A Story of My Father  (see commendation to the left)

 

My father, George H Martin, was born in Russia in 1899 and came here when he was 8 or 9 years old. The family lived in Omaha; his mother died shortly thereafter. Unfortunately, he could not get along with his father and when he was 17 or 18 years old he left his house and enlisted in the United States Navy. He was assigned as a member of a Navy gun crew on a merchant ship. At that time, as a result of German unrestricted submarine warfare, President Woodrow Wilson decided to put US sailors on merchant ships to protect them from German submarines. He called them “Armed Guards.” In 1917 or 1918 my father's ship was part of a convoy from the US to England. The ship could only manage 5 knots and was abandoned by the convoy because of the danger of German U-boots. One afternoon, after my father's guard duty, he heard a loud explosion and felt the boat tilting to the side. They had been hit by a torpedo. The military personnel had to act quickly. They threw all the codes and gun breeches into the sea. Also, they destroyed all their identifications. Then all personnel went into lifeboats and the ship went down. Soon the U-Boat surfaced. Everyone was frightened because they had heard stories of the Germans tying prisoners to the deck and then submerging. The captain of the U-boot shouted "Where are the captain and the Navy gun crew?" Their answer was: "The captain and the gun crew went down with the ship, we are all merchant seamen." Then they looked up and asked the German captain: "What direction is land?" He pointed. Then they asked for a tow. The captain asked them if they would give him a tow if he were down there. The submarine submerged and was gone. The lifeboats were adrift and the men began to row towards land. After 18 hours they spotted a French destroyer. The destroyer circled the boats for 18 more hours, thinking it was a trap. Finally they recognized that the sailors were exhausted, rescued them and transported them to safety in England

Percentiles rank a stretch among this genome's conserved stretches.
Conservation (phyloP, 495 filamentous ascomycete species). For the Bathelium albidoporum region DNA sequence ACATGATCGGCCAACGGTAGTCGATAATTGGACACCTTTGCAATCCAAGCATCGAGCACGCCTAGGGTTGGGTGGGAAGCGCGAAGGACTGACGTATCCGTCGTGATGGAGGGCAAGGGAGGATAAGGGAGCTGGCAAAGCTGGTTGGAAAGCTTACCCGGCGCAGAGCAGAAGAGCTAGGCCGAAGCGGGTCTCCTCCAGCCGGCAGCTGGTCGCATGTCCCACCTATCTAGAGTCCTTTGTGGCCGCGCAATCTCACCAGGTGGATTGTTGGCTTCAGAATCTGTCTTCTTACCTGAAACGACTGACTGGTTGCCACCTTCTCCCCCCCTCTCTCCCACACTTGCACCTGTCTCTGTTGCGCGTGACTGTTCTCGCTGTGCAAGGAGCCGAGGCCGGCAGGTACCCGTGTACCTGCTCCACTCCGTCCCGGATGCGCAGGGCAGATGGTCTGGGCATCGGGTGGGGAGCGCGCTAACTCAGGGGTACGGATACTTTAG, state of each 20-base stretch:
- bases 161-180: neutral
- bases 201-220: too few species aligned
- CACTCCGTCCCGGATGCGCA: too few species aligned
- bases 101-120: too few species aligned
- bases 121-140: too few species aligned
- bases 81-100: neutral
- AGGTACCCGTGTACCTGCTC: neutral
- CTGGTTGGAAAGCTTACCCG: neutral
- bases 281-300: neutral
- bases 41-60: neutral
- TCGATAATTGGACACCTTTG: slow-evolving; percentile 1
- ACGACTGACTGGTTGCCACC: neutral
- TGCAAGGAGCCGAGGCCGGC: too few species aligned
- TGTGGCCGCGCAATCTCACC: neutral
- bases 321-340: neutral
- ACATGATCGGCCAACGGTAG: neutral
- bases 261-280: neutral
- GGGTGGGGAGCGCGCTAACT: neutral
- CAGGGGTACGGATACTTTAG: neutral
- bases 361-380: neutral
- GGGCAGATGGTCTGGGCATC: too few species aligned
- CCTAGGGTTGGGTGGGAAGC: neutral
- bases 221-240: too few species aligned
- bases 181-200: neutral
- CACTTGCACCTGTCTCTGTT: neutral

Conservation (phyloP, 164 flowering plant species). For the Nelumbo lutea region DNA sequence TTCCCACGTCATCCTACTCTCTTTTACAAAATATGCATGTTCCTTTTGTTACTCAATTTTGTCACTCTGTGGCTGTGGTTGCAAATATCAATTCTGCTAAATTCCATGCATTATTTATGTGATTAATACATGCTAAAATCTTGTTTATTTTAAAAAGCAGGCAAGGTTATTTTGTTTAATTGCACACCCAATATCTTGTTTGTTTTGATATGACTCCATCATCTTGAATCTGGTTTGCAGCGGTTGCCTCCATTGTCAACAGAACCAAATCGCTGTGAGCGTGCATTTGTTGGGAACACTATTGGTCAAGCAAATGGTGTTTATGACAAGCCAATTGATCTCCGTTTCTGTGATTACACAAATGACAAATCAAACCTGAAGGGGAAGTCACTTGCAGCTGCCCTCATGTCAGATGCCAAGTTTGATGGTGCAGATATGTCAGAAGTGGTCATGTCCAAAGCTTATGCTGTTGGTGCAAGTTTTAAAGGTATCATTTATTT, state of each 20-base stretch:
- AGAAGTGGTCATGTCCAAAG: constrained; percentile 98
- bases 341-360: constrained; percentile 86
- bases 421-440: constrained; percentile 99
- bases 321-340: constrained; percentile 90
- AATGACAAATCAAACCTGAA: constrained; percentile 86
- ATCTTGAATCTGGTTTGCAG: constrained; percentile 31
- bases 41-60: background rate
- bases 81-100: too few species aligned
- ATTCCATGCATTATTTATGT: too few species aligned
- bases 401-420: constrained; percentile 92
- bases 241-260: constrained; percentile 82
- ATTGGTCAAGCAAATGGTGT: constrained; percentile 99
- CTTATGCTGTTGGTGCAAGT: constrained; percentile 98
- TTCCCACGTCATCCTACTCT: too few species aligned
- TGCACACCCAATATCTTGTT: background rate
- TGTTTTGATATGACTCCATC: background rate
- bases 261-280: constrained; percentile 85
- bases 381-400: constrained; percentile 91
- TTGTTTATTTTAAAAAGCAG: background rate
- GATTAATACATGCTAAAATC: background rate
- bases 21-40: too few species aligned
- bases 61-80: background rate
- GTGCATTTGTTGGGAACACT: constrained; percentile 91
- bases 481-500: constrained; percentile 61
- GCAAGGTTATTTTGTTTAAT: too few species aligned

Later, toward the end of the war, my father was assigned to another ship bound for Vladivostok. The mission was to prevent seizure by the “Reds” (or the Japanese) of stored allied munitions.

Reflection submitted by Fred Martin of Lexington MA. His father served in the US Navy in  WW1. I am submitting the attachments as a remembrance.